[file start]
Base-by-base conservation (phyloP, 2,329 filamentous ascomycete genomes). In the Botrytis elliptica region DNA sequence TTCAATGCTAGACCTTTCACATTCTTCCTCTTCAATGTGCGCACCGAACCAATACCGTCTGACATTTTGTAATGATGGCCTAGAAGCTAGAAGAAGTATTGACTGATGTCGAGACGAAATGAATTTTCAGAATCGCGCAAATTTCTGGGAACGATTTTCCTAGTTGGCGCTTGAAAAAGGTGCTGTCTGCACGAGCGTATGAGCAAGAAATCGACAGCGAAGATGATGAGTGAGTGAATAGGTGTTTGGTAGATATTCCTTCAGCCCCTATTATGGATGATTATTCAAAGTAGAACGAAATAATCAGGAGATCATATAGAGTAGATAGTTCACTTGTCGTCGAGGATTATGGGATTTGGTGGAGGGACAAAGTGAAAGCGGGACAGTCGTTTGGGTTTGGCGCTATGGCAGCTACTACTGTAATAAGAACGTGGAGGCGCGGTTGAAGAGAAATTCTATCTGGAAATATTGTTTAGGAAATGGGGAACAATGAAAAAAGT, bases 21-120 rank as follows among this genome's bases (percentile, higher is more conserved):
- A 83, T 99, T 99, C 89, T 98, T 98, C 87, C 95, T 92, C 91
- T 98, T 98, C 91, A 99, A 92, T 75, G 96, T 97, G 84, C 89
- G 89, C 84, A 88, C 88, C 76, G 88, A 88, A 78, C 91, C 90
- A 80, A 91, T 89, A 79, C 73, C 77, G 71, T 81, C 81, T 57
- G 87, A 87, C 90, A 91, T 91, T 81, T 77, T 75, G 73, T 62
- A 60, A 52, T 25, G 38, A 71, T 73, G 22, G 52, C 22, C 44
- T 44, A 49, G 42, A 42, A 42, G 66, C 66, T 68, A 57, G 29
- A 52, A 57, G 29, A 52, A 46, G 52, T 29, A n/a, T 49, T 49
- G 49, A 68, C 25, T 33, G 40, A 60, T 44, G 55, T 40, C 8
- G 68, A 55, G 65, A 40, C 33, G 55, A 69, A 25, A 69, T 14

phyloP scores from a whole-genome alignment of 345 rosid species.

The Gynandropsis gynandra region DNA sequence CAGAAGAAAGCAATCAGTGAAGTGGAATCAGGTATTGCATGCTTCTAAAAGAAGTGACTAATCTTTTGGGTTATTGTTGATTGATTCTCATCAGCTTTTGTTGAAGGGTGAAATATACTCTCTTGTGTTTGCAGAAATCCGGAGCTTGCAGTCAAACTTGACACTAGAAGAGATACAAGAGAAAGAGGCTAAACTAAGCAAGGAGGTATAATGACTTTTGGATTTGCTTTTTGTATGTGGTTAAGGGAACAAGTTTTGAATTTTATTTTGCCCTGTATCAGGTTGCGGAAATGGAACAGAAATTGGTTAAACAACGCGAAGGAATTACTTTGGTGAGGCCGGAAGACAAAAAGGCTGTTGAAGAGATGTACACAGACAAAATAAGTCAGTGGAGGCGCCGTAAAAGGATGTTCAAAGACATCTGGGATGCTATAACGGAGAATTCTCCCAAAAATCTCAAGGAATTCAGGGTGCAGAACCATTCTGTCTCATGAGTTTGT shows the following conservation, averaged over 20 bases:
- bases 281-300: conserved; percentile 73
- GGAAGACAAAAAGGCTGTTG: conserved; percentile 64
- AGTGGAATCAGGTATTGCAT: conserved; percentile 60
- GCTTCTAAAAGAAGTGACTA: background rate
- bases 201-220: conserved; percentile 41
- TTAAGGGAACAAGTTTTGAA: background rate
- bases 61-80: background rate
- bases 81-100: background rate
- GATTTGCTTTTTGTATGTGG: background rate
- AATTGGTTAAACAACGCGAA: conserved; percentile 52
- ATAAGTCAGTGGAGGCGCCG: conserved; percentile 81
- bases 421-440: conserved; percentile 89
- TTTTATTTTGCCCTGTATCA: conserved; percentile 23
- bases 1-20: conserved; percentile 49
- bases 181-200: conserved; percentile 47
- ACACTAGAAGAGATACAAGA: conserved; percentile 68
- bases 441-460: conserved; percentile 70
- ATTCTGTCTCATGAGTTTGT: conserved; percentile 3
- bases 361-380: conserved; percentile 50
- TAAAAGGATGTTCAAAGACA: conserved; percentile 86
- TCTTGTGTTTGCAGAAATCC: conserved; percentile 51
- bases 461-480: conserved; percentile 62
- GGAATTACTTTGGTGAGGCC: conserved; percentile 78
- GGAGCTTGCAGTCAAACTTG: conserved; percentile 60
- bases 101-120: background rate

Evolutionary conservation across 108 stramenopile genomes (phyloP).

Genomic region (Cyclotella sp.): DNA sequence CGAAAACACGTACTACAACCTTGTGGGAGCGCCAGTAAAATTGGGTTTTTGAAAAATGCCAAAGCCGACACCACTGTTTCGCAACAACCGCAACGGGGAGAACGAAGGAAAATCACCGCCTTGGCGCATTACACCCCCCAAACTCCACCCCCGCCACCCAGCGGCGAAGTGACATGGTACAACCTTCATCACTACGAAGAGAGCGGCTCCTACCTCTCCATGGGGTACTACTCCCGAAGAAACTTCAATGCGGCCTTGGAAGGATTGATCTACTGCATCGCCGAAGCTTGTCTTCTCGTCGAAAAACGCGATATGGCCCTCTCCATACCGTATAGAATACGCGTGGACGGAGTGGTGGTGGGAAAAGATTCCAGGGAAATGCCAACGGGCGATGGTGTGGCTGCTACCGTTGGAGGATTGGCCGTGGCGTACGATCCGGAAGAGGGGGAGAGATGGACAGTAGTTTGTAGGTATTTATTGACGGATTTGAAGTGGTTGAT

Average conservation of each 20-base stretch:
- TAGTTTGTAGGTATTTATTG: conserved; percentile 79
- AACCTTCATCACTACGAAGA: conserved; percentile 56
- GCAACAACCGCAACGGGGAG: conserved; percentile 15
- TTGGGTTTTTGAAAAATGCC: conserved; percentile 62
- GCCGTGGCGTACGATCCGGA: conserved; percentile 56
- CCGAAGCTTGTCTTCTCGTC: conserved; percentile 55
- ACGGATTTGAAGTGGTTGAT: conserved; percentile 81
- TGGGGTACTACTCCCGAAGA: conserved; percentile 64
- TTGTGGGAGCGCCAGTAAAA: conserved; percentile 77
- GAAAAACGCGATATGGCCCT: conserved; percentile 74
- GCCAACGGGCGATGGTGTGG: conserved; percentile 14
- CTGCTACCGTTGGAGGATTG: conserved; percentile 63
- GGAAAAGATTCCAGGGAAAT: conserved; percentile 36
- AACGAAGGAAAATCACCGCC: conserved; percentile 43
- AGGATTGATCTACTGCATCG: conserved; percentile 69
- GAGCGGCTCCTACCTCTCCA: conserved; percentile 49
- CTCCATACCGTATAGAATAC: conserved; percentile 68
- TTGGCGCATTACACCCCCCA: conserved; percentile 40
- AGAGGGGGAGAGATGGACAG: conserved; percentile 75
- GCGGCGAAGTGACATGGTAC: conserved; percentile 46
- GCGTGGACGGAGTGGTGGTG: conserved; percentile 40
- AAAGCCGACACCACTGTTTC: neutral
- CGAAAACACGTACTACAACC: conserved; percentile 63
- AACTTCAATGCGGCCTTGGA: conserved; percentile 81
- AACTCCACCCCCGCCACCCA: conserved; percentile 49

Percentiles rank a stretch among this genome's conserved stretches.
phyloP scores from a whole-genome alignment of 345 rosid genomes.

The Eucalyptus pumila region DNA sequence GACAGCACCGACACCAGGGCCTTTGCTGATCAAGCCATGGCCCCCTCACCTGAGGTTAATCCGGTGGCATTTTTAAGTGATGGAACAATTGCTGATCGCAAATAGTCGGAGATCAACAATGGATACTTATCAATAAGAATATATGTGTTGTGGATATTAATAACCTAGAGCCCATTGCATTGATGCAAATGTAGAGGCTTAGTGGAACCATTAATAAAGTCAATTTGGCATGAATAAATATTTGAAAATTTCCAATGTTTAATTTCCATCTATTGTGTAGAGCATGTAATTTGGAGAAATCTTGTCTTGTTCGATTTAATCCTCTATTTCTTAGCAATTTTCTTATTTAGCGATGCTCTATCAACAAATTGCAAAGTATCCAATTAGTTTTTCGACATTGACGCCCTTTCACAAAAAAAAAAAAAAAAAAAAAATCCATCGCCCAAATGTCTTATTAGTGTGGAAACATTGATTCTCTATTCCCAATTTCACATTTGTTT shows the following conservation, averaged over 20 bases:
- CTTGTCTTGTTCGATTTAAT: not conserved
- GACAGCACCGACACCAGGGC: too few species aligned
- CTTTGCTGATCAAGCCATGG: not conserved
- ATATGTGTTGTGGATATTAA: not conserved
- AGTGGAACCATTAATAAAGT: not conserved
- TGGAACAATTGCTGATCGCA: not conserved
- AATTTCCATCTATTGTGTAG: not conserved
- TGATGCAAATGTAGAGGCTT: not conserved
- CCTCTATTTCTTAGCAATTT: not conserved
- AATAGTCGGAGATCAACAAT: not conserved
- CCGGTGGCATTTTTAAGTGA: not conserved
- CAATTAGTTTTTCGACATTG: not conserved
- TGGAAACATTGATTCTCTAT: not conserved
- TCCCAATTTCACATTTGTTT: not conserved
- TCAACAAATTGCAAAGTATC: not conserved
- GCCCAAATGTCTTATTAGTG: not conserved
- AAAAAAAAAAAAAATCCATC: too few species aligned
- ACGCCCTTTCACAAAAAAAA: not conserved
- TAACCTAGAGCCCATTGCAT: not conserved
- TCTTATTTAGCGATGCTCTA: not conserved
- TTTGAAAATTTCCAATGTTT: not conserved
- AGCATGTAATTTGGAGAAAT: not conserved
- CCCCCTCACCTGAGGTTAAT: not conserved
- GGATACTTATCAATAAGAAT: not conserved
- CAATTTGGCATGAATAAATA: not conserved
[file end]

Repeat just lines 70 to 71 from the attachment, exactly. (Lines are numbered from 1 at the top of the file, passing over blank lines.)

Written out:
- CTTGTCTTGTTCGATTTAAT: not conserved
- GACAGCACCGACACCAGGGC: too few species aligned